K-PAX was a film screened in 2001, starring Kevin Spacey, about a psychiatric patient, Robert Porter, who claimed to be from a planet K-PAX. While being treated for delusions in the Psychiatric Institute of Manhattan, he quickly became the leader of other patients who, without exception, found his extra-terrestrial background believable and inspirational. In fact, even the doctor who analysed him, Dr. Mark Powell, was at times baffled by his proficiency in astronomy, physics and advanced psychology. In spite of the doctor – patient relationship, he took seriously Robert’s advice to evolve and reconciled with his estranged son. After all, according to a “k-paxian” report, our universe is known for repeating its mistakes again and again, forever.
Whether the film was a sincere portrayal of the grey area between a mental illness and unknown, supernatural aspiration, is irrelevant here. I’m mentioning it because my today’s recipe is called “K-PAX soup”! My beloved bhakti-yoga mentor – my Gurudev – gave it to me years before I knew about the film. It was his favourite lunch item for awhile. He passed away in 2006 and I never had a chance to ask why he named the soup as such. He was an eccentric personality with an exceptional intelligence and a quirky sense of humour. I suspect the name was related to the origin of the recipe: a person he might’ve jokingly likened to a “k-paxian”.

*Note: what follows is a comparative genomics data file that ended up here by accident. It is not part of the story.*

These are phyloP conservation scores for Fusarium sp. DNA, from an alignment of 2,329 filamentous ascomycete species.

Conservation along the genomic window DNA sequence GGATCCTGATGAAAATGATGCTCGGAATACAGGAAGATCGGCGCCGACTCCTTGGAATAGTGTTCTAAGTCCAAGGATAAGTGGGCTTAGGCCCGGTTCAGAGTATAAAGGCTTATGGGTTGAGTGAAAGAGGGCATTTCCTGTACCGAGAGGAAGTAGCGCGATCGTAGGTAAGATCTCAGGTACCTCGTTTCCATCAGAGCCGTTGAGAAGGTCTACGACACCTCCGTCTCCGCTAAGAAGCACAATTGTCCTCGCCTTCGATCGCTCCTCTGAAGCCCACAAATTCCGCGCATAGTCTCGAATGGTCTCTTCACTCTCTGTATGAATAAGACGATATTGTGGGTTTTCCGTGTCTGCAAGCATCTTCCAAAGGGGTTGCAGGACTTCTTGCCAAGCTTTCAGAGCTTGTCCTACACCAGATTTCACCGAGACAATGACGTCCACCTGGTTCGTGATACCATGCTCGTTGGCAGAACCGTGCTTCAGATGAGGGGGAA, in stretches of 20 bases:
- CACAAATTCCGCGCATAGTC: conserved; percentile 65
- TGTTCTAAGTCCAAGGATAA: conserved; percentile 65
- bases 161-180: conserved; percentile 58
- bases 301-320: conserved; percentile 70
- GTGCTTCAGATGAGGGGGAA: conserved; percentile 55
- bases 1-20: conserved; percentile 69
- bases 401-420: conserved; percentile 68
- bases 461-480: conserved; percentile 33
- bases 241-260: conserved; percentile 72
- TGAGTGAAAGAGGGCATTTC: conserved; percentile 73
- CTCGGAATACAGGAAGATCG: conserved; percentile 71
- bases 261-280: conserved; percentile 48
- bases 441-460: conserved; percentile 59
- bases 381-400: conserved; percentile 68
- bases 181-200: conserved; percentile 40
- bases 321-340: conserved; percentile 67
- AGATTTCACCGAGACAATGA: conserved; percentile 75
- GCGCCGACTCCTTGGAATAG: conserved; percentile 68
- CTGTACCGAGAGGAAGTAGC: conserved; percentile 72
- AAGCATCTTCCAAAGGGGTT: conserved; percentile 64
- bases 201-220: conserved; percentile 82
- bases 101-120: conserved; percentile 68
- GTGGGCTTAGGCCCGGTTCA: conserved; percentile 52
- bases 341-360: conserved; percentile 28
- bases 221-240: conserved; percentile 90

In the secular society it’s acceptable to designate oneself according to the family line and relationships, race, gender, income status, education, occupation, moral, religious or political standing, and talent etc. We usually bypass quickly the question “who are you?” by offering our name and field of work. Everyone has a shortcut to pin oneself in a position one wants to be associated with and, if the situation allows, we are thrilled to narrate the longer version of our achievements and personality traits.
From the point of view of spiritual reality all such distinctions are, however, alien identities even though they may be within commonly admissible behavioral boundaries. Vedanta-sutra, the essence of knowledge compiled by Srila Vyasadev thousands of years ago, starts by an aphorism athato brahma jijnansa: the human form of life is meant for inquiring about the spiritual nature; the substance of all forms and definitions. To someone freed from physical, mental and intellectual coverings, we likely look as “k-paxian” with our illusory selfhood as the poor Robert Porter in the film.
Whatever the case, this soup is very good! There are only a few, selected spices that compliment each others. It depends on the complexity of the curry powder how much taste it attributes. I’m using a home-made mixture of roasted coriander, mustard, fenugreek, jeera, urad dal, black peppercorn, red chili, curry leaves and turmeric, but you can substitute it with a simple a combination of (roasted) jeera, fennel, coriander, red chili and turmeric. Or, use a store bought curry powder.
The soup is best served with bread or a piece of pie. We had an eggplant tart on our forest lunch.